This will be our first holiday since the divorce. I feel like our family has been broken. How can I give my kids a good holiday?
Yes, the family you once had is no more. But you DO have a family with your child. While the holidays will be different for you this year, and probably painful at times, this is a golden opportunity to create new traditions that express your love and your values. And celebrating with your child will support both of you as your child goes from having one family to having two.
1. Acknowledge the grief. Holidays are hard for everyone, because we all have a fantasy that the holidays means life will be perfect. For divorced parents, grief can hit hard. It’s important to be aware of this, and find ways to both let yourself grieve and nurture yourself through this hard time. It’s when we don’t responsibility for taking care ourselves that we end up fighting with our ex or upsetting our child.
2. Expect your child to act out, and if he lashes out in anger or disappointment about something inconsequential, remember that his heart is hurting. Kids of divorced parents are even more prone to grief at the holidays than adults are, because it highlights the difference between their fantasy and their reality. If you can take a deep breath yourself and stay as compassionate as possible, you can help your child to acknowledge the sadness beneath his anger, and make a leap forward in healing.
3. Your child wants to celebrate with both parents, but consider carefully the messages you’re giving if both parents expect to spend Christmas morning, or the first night of Hanuka, in your old family home with the kids. It’s natural for children to fantasize that this means you’re ready to work things out, which is unfair to your child. To avoid this, be clear with your child that this is time-limited, and that, for instance, “after we all open gifts, Dad will be taking you to Grandma’s for dinner.” If it doesn’t work for everyone to celebrate together, then split the holiday up. For example, Christmas Eve and morning with Mom, Christmas day and dinner with Dad.
4. You may be divorced, but your child isn’t. That means you’re still co-parenting, and you have to find ways to communicate so you can forge a good parenting partnership to do your best for your child. The holidays will give you lots of opportunity to perfect your peaceful communication, as you work out visitation schedules and presents. Why talk to your ex about presents? Because presents symbolize love. You don’t want to overindulge your child out of guilt, or find yourself competing with your ex to give bigger and better presents.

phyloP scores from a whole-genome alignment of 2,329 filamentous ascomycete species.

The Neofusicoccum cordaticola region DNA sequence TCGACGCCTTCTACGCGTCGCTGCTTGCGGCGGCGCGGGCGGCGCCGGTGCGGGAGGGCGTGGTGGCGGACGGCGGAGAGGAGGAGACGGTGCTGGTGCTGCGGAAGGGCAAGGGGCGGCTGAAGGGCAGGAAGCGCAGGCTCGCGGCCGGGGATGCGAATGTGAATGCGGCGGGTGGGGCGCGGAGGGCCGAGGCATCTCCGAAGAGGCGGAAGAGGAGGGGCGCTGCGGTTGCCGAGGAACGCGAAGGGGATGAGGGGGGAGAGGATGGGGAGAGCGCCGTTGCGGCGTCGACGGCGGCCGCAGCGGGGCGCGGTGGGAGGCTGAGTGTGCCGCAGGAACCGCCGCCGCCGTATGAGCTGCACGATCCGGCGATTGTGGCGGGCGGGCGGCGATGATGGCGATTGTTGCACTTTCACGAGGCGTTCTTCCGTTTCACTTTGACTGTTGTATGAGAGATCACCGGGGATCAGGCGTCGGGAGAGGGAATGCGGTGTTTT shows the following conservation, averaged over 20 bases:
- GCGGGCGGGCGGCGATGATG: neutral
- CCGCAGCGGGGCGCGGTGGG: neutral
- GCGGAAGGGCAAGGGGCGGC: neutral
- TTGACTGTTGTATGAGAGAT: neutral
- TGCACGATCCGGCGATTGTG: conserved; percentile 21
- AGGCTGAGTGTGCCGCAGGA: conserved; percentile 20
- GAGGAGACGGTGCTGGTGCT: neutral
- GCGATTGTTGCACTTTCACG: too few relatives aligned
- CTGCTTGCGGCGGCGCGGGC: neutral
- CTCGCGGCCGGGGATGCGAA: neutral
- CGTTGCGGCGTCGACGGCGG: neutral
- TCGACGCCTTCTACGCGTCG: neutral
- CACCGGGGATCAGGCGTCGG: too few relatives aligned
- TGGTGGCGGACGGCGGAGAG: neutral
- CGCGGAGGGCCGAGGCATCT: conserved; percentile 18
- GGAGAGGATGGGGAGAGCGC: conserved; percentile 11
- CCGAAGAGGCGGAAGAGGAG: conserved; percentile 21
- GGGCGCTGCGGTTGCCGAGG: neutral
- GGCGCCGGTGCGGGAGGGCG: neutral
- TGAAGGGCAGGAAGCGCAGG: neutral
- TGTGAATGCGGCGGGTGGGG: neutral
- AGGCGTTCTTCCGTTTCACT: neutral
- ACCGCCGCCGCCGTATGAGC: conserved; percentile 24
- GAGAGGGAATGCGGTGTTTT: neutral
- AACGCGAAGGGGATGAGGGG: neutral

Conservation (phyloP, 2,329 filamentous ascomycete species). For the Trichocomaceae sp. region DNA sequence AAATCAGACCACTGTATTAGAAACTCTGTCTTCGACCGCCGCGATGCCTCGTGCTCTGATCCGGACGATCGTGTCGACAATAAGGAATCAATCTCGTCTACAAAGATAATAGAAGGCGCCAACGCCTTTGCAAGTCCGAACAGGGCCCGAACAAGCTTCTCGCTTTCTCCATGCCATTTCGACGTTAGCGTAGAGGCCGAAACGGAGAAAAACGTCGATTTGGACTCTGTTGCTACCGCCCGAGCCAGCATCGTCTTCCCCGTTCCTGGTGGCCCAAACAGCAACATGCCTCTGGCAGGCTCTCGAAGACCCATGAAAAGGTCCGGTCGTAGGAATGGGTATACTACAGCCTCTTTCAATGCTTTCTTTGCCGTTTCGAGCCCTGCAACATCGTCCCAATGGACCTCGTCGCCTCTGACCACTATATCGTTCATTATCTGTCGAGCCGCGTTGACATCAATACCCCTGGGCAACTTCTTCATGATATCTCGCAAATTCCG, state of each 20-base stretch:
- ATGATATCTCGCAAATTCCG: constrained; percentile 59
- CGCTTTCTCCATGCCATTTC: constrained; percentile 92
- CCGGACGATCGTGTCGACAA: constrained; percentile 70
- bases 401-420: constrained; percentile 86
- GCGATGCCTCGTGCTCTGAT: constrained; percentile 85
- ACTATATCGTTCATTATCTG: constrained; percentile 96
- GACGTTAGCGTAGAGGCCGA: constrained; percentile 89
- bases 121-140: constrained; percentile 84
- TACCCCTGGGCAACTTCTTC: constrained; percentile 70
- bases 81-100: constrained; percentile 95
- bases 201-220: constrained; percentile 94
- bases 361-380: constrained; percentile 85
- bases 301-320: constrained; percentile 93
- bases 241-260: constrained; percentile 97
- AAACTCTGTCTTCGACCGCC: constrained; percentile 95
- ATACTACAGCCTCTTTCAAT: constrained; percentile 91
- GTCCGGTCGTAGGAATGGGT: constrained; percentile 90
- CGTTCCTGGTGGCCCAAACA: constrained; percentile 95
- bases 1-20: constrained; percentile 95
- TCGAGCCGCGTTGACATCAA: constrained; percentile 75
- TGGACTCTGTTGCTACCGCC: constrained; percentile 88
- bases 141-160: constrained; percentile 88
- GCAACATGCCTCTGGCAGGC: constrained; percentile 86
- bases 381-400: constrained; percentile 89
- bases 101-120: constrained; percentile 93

5. Maintain as much continuity as possible. If there are special traditions that are part of your family holidays, your child will find comfort in them, even if modifications are necessary. Remember that what your child really wants for the holidays is a close relationship with each parent, and be sure that quality connection time is built into your holiday plans. You might use the opportunity to create one new tradition with each parent, something that wasn’t part of your old family life but that your child can look forward to in future years.
6. What if it isn’t your year to have the kids, and you’ll be on your own? First, schedule a very special day when your child returns to you to celebrate the holiday together. Be sure to include a tradition that’s important to you both. Whatever holiday you celebrate, the spirit lives well beyond that day, and your child needs to celebrate it with you to feel complete.
Second, don’t succumb to self-pity. Instead, give yourself this unscheduled time as a holiday gift and make plans to do something delicious that you otherwise would never get to do. Ski trip? Spa getaway? All day at your favorite museum or bookstore, or watching your favorite old movies? A quick trip to drink pina coladas where there are palm trees? Indulge yourself. It will help you be a more inspired parent the rest of the year.
Dr. Laura Markham